No struggle, no flight.

And the man who prematurely cuts the butterfly from his struggle cripples him for life.

There is, of course, no need for us to look for trouble in order to grow, as each day has trouble of its own.   However, rather than seeing challenges as an ending, consider it an opportunity to grow the roots of your marriage so deep, that eventually the strongest storm can’t break you!

Jill Bozeman is a committed, 17 year Army Wife, and the founder and dirctor of Operation Faithful Support, Inc, a grassroots, pro-marriage educational support program for the spouses of deployed service members.  She and her husband, SFC Wade Bozeman, and their two children are stationed in Fort Knox, Kentucky.  For more information about OFS, please visit

“I HATE Army Wives…”, She Said

24 Oct

We just moved into housing on Fort Knox, when my neighbor crossed the street headed in my direction.  “Welcome to the neighborhood”, she said with a smile.  I graciously received her warm welcome.  Her greeting lost all steam when she added…”I HATE Army Wives, so please tell me you aren’t one of those types.”   I’m not sure what my response was, but I have no doubt my face reflected my shock!  There was more talk…  I seem to recall some negative comments regarding FRGs (Family Readiness Groups) and wives who wear their husband’s rank, but at this point, I must have been looking at her like she had two heads.   

Oddly enough, my neighbor and I became quick friends.  I worked hard to prove her stereotype wrong, and she worked hard to make sure I knew I was nothing more than an exception to the standard-issue “Army Wife”.   

Either way, I enjoyed the two years I lived across the street from her.  She was the kind of spouse that would come and check on you the day after “deployment send off”, and that in itself was a compassionate comfort I don’t remember getting when I lived outside the military community.  She also happened to be the kind of neighbor that would walk right into your house and plop down on the couch without an invite!  Not everyone would consider that an endearing quality, but I did.  It comforted me that someone considered me “familiar”.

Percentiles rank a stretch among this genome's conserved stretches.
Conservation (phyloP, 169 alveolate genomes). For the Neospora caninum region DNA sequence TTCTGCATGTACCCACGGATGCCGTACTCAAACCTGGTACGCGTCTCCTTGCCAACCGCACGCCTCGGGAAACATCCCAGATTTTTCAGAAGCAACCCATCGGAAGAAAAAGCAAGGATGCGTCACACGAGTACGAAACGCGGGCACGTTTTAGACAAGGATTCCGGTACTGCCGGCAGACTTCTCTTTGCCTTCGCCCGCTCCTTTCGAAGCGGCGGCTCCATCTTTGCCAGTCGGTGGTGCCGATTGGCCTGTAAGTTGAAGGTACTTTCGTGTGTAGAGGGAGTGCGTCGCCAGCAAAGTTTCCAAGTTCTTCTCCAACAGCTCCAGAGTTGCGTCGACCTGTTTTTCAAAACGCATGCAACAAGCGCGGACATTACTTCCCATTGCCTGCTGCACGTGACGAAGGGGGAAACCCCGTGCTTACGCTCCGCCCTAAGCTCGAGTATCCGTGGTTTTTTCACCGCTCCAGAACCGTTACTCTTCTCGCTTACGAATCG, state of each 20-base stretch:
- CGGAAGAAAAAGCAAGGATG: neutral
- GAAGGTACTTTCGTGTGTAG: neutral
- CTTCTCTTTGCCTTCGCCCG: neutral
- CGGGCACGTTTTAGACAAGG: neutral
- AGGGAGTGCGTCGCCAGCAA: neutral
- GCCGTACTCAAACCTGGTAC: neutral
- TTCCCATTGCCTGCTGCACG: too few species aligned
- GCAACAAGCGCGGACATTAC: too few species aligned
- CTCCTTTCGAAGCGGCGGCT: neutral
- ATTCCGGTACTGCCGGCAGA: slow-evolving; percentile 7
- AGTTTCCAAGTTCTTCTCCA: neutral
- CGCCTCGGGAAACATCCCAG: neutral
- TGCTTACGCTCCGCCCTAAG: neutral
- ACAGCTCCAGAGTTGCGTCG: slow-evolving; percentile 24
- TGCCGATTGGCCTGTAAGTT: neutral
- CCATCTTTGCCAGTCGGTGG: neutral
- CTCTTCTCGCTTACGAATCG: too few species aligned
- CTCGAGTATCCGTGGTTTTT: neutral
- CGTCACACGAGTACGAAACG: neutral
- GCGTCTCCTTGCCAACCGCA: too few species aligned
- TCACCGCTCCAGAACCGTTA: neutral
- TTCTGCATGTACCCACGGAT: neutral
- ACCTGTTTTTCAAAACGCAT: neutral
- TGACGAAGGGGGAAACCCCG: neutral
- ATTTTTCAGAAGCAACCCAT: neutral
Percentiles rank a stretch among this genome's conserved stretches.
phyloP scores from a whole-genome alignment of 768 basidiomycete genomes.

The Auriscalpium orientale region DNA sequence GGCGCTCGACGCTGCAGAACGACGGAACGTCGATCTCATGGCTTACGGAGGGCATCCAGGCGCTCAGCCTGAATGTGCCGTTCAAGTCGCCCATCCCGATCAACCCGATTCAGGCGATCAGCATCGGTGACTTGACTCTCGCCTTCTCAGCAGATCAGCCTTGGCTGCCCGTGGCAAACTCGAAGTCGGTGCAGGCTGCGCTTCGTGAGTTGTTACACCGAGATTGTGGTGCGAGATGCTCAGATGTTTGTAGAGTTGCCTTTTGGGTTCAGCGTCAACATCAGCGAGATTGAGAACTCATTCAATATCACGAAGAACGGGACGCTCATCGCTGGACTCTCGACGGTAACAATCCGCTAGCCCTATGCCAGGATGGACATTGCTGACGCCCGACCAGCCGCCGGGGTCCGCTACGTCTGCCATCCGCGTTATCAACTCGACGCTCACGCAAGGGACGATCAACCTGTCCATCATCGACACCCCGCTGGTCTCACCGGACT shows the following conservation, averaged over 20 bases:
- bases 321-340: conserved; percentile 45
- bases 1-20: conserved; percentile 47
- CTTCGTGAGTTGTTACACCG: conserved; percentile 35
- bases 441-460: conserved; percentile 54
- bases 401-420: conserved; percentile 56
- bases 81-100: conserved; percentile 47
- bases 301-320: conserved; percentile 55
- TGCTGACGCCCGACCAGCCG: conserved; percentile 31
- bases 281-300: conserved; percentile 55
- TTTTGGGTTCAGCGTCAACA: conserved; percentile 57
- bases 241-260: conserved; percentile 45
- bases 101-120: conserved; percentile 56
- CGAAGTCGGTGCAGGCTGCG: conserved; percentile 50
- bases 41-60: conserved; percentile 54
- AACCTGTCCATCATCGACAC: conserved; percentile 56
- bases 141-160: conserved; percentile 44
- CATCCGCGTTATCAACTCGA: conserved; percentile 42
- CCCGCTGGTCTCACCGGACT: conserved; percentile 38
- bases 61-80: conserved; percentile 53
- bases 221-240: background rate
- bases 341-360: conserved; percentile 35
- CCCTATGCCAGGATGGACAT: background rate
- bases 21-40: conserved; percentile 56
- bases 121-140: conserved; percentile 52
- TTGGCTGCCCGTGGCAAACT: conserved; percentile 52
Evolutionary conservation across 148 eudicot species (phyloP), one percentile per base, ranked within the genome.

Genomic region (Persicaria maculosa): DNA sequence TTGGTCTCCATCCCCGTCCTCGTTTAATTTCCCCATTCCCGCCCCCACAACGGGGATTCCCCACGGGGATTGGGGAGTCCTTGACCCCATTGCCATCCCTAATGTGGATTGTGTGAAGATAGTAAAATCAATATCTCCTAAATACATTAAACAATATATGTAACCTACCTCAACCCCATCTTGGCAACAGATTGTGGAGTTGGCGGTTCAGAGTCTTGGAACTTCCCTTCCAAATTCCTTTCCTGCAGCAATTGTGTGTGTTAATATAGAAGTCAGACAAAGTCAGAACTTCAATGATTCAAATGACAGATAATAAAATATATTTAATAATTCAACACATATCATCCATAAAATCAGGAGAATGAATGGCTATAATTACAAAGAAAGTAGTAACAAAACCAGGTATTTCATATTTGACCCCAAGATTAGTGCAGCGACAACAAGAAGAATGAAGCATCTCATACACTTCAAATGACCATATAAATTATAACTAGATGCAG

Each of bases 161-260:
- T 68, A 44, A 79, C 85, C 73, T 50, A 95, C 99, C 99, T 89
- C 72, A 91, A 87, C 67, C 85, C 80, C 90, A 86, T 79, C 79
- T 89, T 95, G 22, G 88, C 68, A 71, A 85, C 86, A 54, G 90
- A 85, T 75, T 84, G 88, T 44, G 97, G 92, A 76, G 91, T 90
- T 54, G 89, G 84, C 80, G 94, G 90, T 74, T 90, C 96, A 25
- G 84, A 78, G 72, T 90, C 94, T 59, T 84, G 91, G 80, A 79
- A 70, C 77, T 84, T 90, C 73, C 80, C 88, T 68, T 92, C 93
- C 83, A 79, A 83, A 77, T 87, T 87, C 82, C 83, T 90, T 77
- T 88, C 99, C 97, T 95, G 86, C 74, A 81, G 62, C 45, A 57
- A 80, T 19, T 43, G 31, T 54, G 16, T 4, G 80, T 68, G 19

Being a Military Spouse means putting down quick roots.  We don’t necessarily have time to “know” a person before we find ourselves in a situation where we rely on them like family.    But much like our biological family, we don’t choose them, they simply “happen”.  It is up to us to decide whether we will endure their shortcomings in order to embrace the gift God has given to us in them…..or slam the door in their face.     

No one is perfect, and likewise, no one can singly fill the hole our deployed spouse has left.  But, without community, deployment can be like treading water in lead ankle weights.  Be wise in choosing friends; you cannot confide in everyone, nor can one person watch all four of your kiddos at the drop of a hat.  Cut others some slack.  Enjoy them for whom and what they are in this season of your life, making sure to give people permission to blow it now and then.  Hey!  After all, we are all doing our best to just make it through!

The Spouse’s Deployment Motto

12 Oct

Jill Bozeman, 17 year veteran Army Spouse, and founder/national director of Operation Faithful Support, Inc.

If you can grow apart, then you can also grow back together!

The pre-deployment jitters are laden with questions:  “What if he changes? What if I change? What if we fall out of love?”   Well, I’m about to say something that no one else may tell you.  And you may not like it at first, but in the end, you will be so thankful I was honest.